UNITED STATES—Toni: When I first enrolled in Medicare in 2019, I picked a Medicare supplement plan F. In 2021 I was approached by a telemarketer on my cell phone, and he talked me into Plan K which cost less than Plan F since I was in good health. I was hospitalized in November 2022 due to diabetic issues when I passed out in the doctor’s office. Now I am a serious diabetic causing me to have kidney issues needing dialysis to survive.

Since I have Plan K, I must pay the deductible plus 50 percent cost until I meet the Medicare Supplement’s maximum out of pocket which is almost $7,000. I tried to go back to Plan F, but the agent said I couldn’t because of the dialysis.

I thought with Medicare pre-existing conditions did not count. Can you help me to understand this? Your assistance would be appreciated. Thanks, Anthony, Las Vegas, NV.

Anthony…What a great question: Americans who do not have health problems need to realize that a health care crisis can happen when you least expect it! While they want to save a few dollars, they don’t realize that they must answer health underwriting questions to qualify for a new Medicare Supplement!

Anthony, you went from the top-of-the-line Medicare Plan “F” Supplement, where you would have zero out-of-pocket and all Medicare covered expenses would be covered 100 percent to a Plan “K” with an out-of-pocket of $6940 for covered Medicare expenses for 2023.

Because you now have End Stage Renal Disease (ESRD) which requires dialysis; you cannot qualify for a new Medicare Supplement since you cannot pass the health underwriting.

Your options are to either stay on your Medicare Plan “K” or go with a Medicare Advantage HMO or PPO plan. But you will have to wait until the Medicare Annual Enrollment Period beginning October 15-December 7 if you would like to change to a Medicare Advantage Plan which unlike a Medicare Supplement, has no health questions.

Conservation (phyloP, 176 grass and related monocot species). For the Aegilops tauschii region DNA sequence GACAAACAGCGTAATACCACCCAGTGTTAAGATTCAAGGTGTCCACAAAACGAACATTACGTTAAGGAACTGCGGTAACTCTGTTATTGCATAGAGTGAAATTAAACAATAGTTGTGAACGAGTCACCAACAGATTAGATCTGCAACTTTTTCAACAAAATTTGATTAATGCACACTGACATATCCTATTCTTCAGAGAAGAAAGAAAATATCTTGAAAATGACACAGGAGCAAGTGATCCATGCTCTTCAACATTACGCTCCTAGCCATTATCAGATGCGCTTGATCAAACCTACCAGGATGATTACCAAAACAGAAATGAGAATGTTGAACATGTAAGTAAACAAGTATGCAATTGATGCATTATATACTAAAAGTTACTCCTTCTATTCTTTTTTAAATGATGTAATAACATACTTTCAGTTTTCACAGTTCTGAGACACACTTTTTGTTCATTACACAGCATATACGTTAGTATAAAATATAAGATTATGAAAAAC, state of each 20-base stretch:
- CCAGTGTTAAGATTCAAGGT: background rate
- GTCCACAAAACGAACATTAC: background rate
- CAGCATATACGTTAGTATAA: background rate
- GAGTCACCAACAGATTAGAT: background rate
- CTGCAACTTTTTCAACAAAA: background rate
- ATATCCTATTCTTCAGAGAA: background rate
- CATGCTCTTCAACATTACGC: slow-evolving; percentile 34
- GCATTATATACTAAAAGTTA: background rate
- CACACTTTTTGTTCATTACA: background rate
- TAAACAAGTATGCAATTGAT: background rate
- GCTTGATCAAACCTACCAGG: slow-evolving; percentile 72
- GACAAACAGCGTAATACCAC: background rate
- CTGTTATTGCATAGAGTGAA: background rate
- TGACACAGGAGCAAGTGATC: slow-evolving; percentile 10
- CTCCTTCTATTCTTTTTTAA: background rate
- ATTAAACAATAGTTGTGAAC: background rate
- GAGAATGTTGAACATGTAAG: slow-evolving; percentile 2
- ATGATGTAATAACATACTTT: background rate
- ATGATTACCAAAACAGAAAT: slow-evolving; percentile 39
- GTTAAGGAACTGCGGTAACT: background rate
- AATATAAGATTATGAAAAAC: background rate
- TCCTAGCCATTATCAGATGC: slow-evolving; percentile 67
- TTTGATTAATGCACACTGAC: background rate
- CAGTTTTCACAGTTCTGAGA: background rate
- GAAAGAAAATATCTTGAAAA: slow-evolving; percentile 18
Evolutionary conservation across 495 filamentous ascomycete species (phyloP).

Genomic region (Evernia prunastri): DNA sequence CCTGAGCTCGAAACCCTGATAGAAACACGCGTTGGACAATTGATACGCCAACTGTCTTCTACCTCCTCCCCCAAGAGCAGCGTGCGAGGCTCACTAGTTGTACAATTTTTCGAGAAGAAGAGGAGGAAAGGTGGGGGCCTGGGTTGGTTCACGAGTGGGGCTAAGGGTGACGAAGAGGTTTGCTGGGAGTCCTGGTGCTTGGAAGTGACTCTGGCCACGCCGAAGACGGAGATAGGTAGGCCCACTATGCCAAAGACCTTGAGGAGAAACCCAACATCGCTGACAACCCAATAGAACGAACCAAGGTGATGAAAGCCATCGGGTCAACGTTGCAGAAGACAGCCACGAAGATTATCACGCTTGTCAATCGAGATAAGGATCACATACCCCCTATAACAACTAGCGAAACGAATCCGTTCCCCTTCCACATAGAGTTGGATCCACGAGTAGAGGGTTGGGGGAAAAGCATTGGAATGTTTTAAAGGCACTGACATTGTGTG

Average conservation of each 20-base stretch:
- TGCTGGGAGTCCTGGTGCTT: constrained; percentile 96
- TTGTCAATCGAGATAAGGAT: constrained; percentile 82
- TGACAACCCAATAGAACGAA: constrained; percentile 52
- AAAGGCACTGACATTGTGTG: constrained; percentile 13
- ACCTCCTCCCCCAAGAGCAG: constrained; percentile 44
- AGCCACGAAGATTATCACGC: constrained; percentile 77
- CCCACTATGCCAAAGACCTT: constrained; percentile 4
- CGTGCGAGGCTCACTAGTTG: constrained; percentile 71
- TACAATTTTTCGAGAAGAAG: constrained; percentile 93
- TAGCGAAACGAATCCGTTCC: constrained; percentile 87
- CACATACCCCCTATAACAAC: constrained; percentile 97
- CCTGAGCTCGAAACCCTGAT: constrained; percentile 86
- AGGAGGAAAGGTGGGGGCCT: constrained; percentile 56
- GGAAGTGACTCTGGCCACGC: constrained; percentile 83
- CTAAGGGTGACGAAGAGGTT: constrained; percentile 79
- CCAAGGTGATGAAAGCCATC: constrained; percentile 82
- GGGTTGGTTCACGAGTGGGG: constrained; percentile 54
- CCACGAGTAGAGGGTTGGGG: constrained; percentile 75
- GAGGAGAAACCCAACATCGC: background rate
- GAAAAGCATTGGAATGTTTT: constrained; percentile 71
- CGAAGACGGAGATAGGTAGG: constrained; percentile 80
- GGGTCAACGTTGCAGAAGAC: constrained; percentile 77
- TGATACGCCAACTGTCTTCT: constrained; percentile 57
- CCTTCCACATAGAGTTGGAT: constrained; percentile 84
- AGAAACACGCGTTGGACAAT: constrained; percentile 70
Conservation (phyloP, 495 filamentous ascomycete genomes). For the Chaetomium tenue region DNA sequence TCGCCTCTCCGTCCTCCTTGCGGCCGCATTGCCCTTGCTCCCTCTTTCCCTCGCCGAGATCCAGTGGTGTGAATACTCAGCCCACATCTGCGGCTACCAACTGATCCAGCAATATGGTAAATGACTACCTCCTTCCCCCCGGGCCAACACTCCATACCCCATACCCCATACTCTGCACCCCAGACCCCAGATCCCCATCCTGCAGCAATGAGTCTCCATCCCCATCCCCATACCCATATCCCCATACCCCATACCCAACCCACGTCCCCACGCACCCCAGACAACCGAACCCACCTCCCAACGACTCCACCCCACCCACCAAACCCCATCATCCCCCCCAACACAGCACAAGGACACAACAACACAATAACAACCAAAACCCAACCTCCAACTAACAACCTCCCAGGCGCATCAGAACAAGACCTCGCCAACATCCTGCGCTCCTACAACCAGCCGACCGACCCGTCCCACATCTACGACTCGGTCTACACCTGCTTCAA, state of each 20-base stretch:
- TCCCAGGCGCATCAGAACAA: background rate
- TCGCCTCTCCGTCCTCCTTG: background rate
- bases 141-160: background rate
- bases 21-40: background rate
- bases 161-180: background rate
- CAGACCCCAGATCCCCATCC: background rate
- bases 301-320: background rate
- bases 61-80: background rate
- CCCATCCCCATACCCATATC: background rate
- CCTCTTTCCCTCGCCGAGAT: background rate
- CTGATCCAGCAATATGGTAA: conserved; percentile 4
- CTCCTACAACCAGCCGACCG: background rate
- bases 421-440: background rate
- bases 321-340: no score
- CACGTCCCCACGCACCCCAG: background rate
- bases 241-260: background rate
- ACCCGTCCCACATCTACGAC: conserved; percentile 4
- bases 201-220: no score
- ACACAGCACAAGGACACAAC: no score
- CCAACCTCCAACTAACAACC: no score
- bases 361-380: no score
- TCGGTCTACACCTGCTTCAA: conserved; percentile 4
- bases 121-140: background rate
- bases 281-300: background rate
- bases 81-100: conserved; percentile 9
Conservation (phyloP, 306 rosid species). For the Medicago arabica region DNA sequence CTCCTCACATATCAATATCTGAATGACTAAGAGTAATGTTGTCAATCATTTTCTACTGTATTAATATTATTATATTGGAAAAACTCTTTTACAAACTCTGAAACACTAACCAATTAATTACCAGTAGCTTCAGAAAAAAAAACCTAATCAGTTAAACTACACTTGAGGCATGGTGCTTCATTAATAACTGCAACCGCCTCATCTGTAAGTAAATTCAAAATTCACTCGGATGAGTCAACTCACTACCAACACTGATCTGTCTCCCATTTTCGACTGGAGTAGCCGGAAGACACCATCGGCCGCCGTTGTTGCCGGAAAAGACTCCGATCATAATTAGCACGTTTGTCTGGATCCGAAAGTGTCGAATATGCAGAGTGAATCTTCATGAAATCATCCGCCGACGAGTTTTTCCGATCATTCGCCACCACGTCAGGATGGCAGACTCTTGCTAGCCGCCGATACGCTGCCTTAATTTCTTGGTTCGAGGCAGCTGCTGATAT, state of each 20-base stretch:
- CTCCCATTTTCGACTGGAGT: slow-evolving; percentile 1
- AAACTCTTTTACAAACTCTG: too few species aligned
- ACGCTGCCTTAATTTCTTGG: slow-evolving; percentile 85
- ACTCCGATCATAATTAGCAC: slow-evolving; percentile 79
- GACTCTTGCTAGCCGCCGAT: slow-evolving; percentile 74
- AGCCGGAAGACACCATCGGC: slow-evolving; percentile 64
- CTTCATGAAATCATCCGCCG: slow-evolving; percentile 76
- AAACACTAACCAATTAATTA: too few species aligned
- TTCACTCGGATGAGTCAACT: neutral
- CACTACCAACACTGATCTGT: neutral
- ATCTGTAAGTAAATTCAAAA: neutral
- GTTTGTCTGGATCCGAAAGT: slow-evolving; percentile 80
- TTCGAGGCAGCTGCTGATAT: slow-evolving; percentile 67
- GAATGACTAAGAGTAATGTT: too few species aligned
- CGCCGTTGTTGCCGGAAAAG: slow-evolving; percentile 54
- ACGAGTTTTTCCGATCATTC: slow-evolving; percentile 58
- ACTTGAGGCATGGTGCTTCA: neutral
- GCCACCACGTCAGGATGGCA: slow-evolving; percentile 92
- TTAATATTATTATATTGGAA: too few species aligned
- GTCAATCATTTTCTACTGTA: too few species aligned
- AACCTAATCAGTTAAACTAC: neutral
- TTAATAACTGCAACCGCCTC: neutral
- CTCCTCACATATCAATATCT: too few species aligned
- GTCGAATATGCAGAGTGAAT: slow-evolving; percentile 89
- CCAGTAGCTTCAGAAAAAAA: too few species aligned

I would advise you to talk with your healthcare providers about which Medicare Advantage Plan meets their qualifications.

There are 2 chapters in the Medicare Survival Guide Advanced Edition which explain the difference in Medicare Supplements and Part C Medicare Advantage Plans. In chapter 6, I explain what Medicare Part C (aka Medicare Advantage plans) are and the different type of plans…HMO, PPO, PFFS (Private Fee for Service), SNP (Special Needs Plans). In chapter 8, I discuss Medicare Supplements, also known as Medigap policies.

With a Medicare Supplement, the most comprehensive plans that cover more of your Medicare expenses are Plan F, Plan G and Plan N.

  • Medicare Supplement plan “F” covers most of the Medicare approved amounts with zero out of your pocket, but one must have enrolled in Medicare Part A prior to January 1, 2020, to enroll in Plan F.
  • Medicare Supplement Plan “G” is like Plan “F” and is available to Medicare beneficiaries whose Medicare Part A starts after January 1, 2020. The difference in Plan F and G is that Plan G does not include the Part B deductible of $226 for 2023.
  • Medicare Supplement Plan “N” has lower premiums with higher out-of-pocket costs. There is a $20 co-pay for a doctor’s visit and a $50 co-pay for the emergency room with the Part B deductible not covered and, in addition, Part B excess charges are not paid for by the insurance company (which Plan G covers).

Take time to discover which Medicare option is right for you. For more Medicare information, email info@tonisays.com or call 832-519-8664.

Visit www.seniorresource.com/medicare-moments to listen to Toni’s Medicare Moments podcasts and to also download the Toni Says® Medicare Prescription Drug Survival Guide. Toni’s book “Medicare Survival Guide Advanced” edition available at www.tonisays.com.